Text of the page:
Amblyopia is decreased vision in a normal appearing eye and is sometimes called a “lazy eye.” Usually only one eye is affected, but it is possible for both eyes to develop amblyopia. It occurs in early childhood and can be caused by misalignment of the eyes or poor vision due to another cause. The resulting decrease in vision may be slight (2 lines on the eye chart, such as 20/20 and 20/30) or profound (20/20 in one eye and 20/200 in the fellow eye.) Amblyopia is present in 3% of the American population.
Visual maturity occurs by about the age of 10 years. After this time amblyopia will not develop. The converse is also true. Amblyopia, when it is present, can only be treated until a child is about 10 years old. The child will generally keep the amount of vision which is achieved by the tenth birthday. This is why it is important to detect and treat amblyopia when children are young and the visual system is immature but capable of improvement.
There are several types of amblyopia: strabismic, anisometropic, and deprivation.
Strabismic amblyopia occurs due to a misalignment of the eyes. The brain detects double vision because both eyes are not looking at the same object. The visually immature brain suppresses or ignores the second image to reduce confusion. This gets rid of the double vision but it leads to a loss of vision in the deviating eye. The degree of amblyopia caused has no correlation with the degree of deviation of the eye. Even very small deviations can cause profound vision loss.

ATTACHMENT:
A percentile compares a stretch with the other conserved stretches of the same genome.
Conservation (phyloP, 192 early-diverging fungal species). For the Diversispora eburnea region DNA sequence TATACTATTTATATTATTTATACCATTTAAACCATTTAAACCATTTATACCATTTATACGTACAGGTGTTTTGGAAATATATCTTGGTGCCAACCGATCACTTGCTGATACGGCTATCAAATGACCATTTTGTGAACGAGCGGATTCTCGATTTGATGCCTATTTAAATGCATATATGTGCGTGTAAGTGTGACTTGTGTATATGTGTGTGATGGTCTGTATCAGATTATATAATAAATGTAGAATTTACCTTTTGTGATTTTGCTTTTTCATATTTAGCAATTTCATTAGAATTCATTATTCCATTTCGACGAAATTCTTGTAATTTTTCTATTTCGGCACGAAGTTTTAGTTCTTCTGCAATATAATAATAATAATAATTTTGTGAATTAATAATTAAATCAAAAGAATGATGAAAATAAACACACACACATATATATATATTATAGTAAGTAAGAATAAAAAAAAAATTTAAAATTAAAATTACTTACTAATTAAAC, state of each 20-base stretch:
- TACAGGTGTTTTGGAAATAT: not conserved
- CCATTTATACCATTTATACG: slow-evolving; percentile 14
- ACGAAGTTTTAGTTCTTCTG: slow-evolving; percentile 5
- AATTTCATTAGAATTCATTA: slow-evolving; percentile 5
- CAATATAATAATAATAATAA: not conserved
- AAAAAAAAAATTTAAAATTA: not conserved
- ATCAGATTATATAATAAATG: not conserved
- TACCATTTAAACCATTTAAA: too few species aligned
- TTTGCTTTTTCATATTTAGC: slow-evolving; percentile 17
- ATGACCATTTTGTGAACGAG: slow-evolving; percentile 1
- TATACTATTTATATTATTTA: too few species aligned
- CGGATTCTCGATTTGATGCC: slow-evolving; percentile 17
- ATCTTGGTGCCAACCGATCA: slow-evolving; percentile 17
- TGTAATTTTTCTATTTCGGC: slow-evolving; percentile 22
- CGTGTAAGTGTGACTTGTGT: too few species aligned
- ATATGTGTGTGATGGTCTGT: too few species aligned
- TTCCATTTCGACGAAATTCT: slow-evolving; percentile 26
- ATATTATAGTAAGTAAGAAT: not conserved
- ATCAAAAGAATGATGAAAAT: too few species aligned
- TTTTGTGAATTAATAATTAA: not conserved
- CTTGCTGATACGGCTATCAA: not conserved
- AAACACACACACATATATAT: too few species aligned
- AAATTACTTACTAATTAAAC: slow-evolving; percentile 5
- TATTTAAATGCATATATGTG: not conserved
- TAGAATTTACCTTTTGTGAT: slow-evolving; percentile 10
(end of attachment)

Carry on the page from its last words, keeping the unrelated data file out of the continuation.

Anisometropic amblyopia occurs due to a difference in refractive error between the two eyes. Refractive errors are conditions that are corrected by wearing glasses: nearsighted (myopia), farsighted (hyperopia), and astigmatism. One eye generally has a clear image and the other a blurry image (usually the more farsighted eye). The brain chooses the clear image and suppresses or “turns off” the blurry image, leading to a loss of vision in that eye. The eyes look normal, but one has poor vision. If both eyes have a high amount of nearsightedness, farsightedness, or astigmatism, amblyopia can occur in both eyes.